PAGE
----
Police are reinvestigating allegations of sexual abuse at a school for hearing-impaired children in Gwangju after the subject was made into a film called "The Crucible" that has stirred up rage among viewers across the country.
The National Police Agency on Wednesday said a 15-member special investigation unit has been assigned to probe the allegations, in order to protect the human rights and safety of the remaining students at Gwangju Inhwa School.
The team consists of five detectives from the agency's special crime investigation unit and 10 officers from local police in Gwangju. It includes three female officers.
They will investigate whether there were more incidents of sexual abuse of children at the school and whether officials at Gwangju city hall, the district and educational offices and other government agencies were bribed or pressured to overlook the allegations. Police will also probe whether proper supervisory measures were taken, as well as corruption and other allegations at Gwangju Inhwa School.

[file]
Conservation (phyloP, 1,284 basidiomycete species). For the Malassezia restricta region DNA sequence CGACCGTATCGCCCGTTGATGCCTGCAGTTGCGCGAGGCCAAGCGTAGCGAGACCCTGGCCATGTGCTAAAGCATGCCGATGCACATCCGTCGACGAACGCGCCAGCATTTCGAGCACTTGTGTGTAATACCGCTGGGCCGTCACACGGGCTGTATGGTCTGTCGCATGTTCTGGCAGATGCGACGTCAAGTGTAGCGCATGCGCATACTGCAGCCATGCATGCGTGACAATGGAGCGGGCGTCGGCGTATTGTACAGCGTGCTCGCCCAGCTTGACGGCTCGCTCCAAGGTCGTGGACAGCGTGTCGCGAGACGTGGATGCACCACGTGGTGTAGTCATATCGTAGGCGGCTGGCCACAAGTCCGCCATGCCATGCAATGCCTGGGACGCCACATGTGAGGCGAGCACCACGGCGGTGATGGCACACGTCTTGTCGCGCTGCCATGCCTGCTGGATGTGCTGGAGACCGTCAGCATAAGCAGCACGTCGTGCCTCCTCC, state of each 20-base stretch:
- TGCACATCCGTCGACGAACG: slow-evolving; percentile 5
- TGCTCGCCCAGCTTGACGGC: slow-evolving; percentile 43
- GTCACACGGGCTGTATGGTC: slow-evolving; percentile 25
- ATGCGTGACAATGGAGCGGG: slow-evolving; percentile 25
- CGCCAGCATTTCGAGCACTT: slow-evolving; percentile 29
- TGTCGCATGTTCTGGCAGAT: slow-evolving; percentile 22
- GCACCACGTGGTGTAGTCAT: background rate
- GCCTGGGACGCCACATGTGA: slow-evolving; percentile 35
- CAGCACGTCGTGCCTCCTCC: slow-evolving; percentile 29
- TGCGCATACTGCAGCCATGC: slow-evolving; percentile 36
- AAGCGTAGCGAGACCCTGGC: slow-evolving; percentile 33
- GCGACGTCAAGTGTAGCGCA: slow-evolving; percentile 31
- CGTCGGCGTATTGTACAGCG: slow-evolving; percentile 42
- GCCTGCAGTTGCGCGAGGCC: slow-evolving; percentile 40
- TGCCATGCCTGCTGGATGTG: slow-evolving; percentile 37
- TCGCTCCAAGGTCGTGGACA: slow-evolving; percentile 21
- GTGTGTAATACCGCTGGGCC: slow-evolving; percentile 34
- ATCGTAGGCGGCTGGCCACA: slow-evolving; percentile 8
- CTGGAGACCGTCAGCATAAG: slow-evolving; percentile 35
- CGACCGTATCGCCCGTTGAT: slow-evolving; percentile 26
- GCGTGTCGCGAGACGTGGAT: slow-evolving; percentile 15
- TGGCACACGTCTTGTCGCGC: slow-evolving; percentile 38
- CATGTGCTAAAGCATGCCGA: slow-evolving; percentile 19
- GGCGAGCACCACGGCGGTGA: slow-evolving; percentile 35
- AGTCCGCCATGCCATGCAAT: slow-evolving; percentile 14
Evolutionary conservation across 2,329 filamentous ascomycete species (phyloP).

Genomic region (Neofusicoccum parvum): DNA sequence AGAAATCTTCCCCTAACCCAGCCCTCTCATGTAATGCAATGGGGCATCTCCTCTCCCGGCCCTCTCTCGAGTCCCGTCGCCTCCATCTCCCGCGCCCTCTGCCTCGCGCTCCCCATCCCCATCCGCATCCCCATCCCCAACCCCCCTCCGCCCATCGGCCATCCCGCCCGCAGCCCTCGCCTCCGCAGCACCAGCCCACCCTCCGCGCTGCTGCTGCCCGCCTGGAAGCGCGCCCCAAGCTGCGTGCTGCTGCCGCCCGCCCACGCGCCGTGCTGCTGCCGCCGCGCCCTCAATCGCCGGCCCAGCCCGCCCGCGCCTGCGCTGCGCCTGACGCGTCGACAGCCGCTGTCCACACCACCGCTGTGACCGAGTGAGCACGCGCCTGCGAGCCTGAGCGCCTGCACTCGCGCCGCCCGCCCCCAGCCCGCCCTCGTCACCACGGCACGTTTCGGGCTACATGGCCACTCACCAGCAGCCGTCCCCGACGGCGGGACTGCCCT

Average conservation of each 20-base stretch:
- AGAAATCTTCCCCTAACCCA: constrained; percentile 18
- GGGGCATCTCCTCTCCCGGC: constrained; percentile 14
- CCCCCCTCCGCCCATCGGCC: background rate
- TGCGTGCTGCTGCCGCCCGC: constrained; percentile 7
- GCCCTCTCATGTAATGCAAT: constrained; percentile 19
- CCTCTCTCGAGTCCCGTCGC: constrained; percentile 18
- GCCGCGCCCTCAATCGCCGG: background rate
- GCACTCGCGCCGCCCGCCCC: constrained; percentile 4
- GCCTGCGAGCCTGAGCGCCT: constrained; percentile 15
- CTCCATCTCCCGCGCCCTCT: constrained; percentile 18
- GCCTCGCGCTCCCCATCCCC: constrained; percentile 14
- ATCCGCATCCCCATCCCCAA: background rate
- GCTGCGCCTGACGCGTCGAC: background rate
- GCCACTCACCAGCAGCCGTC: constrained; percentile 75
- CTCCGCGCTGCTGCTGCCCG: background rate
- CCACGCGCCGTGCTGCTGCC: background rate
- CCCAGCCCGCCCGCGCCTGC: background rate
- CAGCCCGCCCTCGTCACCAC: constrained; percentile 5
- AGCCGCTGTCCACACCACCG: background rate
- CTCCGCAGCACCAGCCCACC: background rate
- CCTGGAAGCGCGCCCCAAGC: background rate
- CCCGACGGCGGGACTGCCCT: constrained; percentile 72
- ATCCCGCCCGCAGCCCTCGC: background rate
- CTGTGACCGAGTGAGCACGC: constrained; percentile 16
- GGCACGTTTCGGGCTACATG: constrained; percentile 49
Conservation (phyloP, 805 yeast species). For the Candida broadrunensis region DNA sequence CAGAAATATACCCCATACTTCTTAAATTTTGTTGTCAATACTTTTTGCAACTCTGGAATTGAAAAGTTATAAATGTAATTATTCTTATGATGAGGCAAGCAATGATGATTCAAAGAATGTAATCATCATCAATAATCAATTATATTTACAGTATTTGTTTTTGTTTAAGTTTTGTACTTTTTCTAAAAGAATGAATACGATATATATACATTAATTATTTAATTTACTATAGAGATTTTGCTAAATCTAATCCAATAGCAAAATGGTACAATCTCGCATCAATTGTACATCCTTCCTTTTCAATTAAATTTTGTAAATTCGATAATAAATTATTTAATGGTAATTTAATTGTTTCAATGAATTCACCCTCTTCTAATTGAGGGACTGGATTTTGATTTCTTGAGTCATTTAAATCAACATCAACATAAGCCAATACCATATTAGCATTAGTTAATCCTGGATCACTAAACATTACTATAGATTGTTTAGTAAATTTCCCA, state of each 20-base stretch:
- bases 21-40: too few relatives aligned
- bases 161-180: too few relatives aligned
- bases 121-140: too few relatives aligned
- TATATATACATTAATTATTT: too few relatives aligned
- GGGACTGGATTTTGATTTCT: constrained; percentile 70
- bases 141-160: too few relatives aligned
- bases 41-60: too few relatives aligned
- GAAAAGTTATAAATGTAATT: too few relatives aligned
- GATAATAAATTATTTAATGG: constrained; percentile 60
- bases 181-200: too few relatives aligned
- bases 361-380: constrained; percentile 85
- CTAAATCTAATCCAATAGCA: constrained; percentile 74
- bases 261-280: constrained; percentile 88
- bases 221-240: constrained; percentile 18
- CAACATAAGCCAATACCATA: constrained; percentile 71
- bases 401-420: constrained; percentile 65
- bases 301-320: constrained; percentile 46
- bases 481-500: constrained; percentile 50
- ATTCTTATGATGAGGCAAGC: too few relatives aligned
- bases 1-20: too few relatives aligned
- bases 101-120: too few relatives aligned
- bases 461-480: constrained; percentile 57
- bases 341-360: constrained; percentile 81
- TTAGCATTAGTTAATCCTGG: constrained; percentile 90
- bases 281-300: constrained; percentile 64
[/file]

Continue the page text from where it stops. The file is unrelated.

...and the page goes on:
Investigators plan to look into rumors that students also assaulted each other at the school.
"There was strong public sentiment seeking a reinvestigation into the Inhwa School incident, so we have decided to look into all of the suspicions again," a police spokesman said. "We can't reinvestigate the charges that were listed on the original indictment due to double jeopardy rules, but we will be probing additional cases of sexual assault, bribes and other crimes and those found guilty of fresh crimes can be investigated again even if they have already been punished for other crimes."
The statute of limitations on sex crimes is 10 years. Many of the crimes at the Gwangju Inhwa School were committed around 2001, so police believe they can still investigate them.
The Gwangju High Court, which handled the second phase of the trial in 2008, issued a statement saying the actual sentences meted out to perpetrators were different than depicted in the movie, which sought to maximize its appeal to audiences.